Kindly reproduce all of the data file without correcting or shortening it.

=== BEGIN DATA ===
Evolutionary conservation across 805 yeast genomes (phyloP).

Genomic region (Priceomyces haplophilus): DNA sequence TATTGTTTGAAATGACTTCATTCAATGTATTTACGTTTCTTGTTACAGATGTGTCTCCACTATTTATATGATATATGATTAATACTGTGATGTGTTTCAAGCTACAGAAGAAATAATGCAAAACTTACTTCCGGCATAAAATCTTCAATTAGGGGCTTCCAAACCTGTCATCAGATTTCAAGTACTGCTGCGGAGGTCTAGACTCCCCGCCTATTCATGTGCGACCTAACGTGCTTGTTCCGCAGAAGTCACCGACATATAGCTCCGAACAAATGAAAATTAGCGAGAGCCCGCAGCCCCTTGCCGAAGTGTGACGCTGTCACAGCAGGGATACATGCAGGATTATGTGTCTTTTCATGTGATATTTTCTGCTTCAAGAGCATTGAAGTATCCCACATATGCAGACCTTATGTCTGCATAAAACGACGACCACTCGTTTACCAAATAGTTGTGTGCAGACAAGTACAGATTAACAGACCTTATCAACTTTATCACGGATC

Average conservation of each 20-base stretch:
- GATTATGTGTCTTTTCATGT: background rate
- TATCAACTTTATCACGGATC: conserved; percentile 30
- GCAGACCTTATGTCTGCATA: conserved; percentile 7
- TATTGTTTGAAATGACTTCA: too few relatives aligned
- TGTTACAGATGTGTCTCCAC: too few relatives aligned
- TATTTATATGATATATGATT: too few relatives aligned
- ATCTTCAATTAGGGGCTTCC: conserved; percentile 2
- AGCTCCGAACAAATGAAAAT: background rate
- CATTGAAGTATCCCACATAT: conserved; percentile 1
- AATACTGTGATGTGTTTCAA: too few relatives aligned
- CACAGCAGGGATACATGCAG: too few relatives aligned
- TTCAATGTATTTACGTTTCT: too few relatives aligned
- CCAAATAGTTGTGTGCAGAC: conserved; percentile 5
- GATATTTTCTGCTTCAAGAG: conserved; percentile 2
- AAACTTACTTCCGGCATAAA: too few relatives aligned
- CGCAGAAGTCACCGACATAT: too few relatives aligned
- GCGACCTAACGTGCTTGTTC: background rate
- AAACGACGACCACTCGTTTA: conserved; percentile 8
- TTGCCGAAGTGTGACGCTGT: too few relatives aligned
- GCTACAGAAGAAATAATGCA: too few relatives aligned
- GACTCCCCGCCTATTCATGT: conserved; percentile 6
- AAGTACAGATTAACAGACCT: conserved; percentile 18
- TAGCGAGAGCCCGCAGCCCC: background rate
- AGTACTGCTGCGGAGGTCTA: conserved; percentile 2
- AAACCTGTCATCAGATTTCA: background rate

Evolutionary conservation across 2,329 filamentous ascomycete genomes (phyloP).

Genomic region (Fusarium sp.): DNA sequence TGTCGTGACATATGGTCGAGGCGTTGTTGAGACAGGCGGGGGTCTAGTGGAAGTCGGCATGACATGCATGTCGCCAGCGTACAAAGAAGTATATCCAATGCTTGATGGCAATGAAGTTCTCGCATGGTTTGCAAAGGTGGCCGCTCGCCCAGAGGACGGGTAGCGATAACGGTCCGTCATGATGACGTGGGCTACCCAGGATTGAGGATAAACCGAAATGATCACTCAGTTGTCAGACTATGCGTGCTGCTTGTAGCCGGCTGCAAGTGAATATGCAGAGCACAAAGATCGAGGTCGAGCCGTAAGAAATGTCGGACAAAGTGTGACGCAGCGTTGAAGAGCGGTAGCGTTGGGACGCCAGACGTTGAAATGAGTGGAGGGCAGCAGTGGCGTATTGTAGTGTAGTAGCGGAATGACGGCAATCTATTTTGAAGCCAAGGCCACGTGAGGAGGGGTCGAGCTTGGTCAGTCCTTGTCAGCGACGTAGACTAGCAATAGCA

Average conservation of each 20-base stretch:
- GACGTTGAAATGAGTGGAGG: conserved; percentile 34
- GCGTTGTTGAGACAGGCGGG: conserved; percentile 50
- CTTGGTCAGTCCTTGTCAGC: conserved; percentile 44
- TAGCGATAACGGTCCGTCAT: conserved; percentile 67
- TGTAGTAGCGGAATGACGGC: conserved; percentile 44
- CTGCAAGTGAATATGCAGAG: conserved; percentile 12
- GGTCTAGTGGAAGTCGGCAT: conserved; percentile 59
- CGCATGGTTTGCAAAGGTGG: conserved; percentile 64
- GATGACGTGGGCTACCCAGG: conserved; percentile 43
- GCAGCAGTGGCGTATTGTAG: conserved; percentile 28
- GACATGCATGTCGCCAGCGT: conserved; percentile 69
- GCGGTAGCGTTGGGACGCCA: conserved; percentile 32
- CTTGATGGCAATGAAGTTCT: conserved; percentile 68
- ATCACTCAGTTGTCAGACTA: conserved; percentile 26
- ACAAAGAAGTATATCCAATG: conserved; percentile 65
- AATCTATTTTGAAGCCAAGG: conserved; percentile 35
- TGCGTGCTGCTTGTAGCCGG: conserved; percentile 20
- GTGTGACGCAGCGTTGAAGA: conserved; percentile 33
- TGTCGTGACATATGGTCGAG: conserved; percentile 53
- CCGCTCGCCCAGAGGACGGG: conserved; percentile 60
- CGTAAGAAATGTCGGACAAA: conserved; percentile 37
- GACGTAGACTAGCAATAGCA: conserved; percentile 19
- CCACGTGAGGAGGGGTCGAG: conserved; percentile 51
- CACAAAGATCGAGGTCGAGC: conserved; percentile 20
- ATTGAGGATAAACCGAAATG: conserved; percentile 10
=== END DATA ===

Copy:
Evolutionary conservation across 805 yeast genomes (phyloP).

Genomic region (Priceomyces haplophilus): DNA sequence TATTGTTTGAAATGACTTCATTCAATGTATTTACGTTTCTTGTTACAGATGTGTCTCCACTATTTATATGATATATGATTAATACTGTGATGTGTTTCAAGCTACAGAAGAAATAATGCAAAACTTACTTCCGGCATAAAATCTTCAATTAGGGGCTTCCAAACCTGTCATCAGATTTCAAGTACTGCTGCGGAGGTCTAGACTCCCCGCCTATTCATGTGCGACCTAACGTGCTTGTTCCGCAGAAGTCACCGACATATAGCTCCGAACAAATGAAAATTAGCGAGAGCCCGCAGCCCCTTGCCGAAGTGTGACGCTGTCACAGCAGGGATACATGCAGGATTATGTGTCTTTTCATGTGATATTTTCTGCTTCAAGAGCATTGAAGTATCCCACATATGCAGACCTTATGTCTGCATAAAACGACGACCACTCGTTTACCAAATAGTTGTGTGCAGACAAGTACAGATTAACAGACCTTATCAACTTTATCACGGATC

Average conservation of each 20-base stretch:
- GATTATGTGTCTTTTCATGT: background rate
- TATCAACTTTATCACGGATC: conserved; percentile 30
- GCAGACCTTATGTCTGCATA: conserved; percentile 7
- TATTGTTTGAAATGACTTCA: too few relatives aligned
- TGTTACAGATGTGTCTCCAC: too few relatives aligned
- TATTTATATGATATATGATT: too few relatives aligned
- ATCTTCAATTAGGGGCTTCC: conserved; percentile 2
- AGCTCCGAACAAATGAAAAT: background rate
- CATTGAAGTATCCCACATAT: conserved; percentile 1
- AATACTGTGATGTGTTTCAA: too few relatives aligned
- CACAGCAGGGATACATGCAG: too few relatives aligned
- TTCAATGTATTTACGTTTCT: too few relatives aligned
- CCAAATAGTTGTGTGCAGAC: conserved; percentile 5
- GATATTTTCTGCTTCAAGAG: conserved; percentile 2
- AAACTTACTTCCGGCATAAA: too few relatives aligned
- CGCAGAAGTCACCGACATAT: too few relatives aligned
- GCGACCTAACGTGCTTGTTC: background rate
- AAACGACGACCACTCGTTTA: conserved; percentile 8
- TTGCCGAAGTGTGACGCTGT: too few relatives aligned
- GCTACAGAAGAAATAATGCA: too few relatives aligned
- GACTCCCCGCCTATTCATGT: conserved; percentile 6
- AAGTACAGATTAACAGACCT: conserved; percentile 18
- TAGCGAGAGCCCGCAGCCCC: background rate
- AGTACTGCTGCGGAGGTCTA: conserved; percentile 2
- AAACCTGTCATCAGATTTCA: background rate

Evolutionary conservation across 2,329 filamentous ascomycete genomes (phyloP).

Genomic region (Fusarium sp.): DNA sequence TGTCGTGACATATGGTCGAGGCGTTGTTGAGACAGGCGGGGGTCTAGTGGAAGTCGGCATGACATGCATGTCGCCAGCGTACAAAGAAGTATATCCAATGCTTGATGGCAATGAAGTTCTCGCATGGTTTGCAAAGGTGGCCGCTCGCCCAGAGGACGGGTAGCGATAACGGTCCGTCATGATGACGTGGGCTACCCAGGATTGAGGATAAACCGAAATGATCACTCAGTTGTCAGACTATGCGTGCTGCTTGTAGCCGGCTGCAAGTGAATATGCAGAGCACAAAGATCGAGGTCGAGCCGTAAGAAATGTCGGACAAAGTGTGACGCAGCGTTGAAGAGCGGTAGCGTTGGGACGCCAGACGTTGAAATGAGTGGAGGGCAGCAGTGGCGTATTGTAGTGTAGTAGCGGAATGACGGCAATCTATTTTGAAGCCAAGGCCACGTGAGGAGGGGTCGAGCTTGGTCAGTCCTTGTCAGCGACGTAGACTAGCAATAGCA

Average conservation of each 20-base stretch:
- GACGTTGAAATGAGTGGAGG: conserved; percentile 34
- GCGTTGTTGAGACAGGCGGG: conserved; percentile 50
- CTTGGTCAGTCCTTGTCAGC: conserved; percentile 44
- TAGCGATAACGGTCCGTCAT: conserved; percentile 67
- TGTAGTAGCGGAATGACGGC: conserved; percentile 44
- CTGCAAGTGAATATGCAGAG: conserved; percentile 12
- GGTCTAGTGGAAGTCGGCAT: conserved; percentile 59
- CGCATGGTTTGCAAAGGTGG: conserved; percentile 64
- GATGACGTGGGCTACCCAGG: conserved; percentile 43
- GCAGCAGTGGCGTATTGTAG: conserved; percentile 28
- GACATGCATGTCGCCAGCGT: conserved; percentile 69
- GCGGTAGCGTTGGGACGCCA: conserved; percentile 32
- CTTGATGGCAATGAAGTTCT: conserved; percentile 68
- ATCACTCAGTTGTCAGACTA: conserved; percentile 26
- ACAAAGAAGTATATCCAATG: conserved; percentile 65
- AATCTATTTTGAAGCCAAGG: conserved; percentile 35
- TGCGTGCTGCTTGTAGCCGG: conserved; percentile 20
- GTGTGACGCAGCGTTGAAGA: conserved; percentile 33
- TGTCGTGACATATGGTCGAG: conserved; percentile 53
- CCGCTCGCCCAGAGGACGGG: conserved; percentile 60
- CGTAAGAAATGTCGGACAAA: conserved; percentile 37
- GACGTAGACTAGCAATAGCA: conserved; percentile 19
- CCACGTGAGGAGGGGTCGAG: conserved; percentile 51
- CACAAAGATCGAGGTCGAGC: conserved; percentile 20
- ATTGAGGATAAACCGAAATG: conserved; percentile 10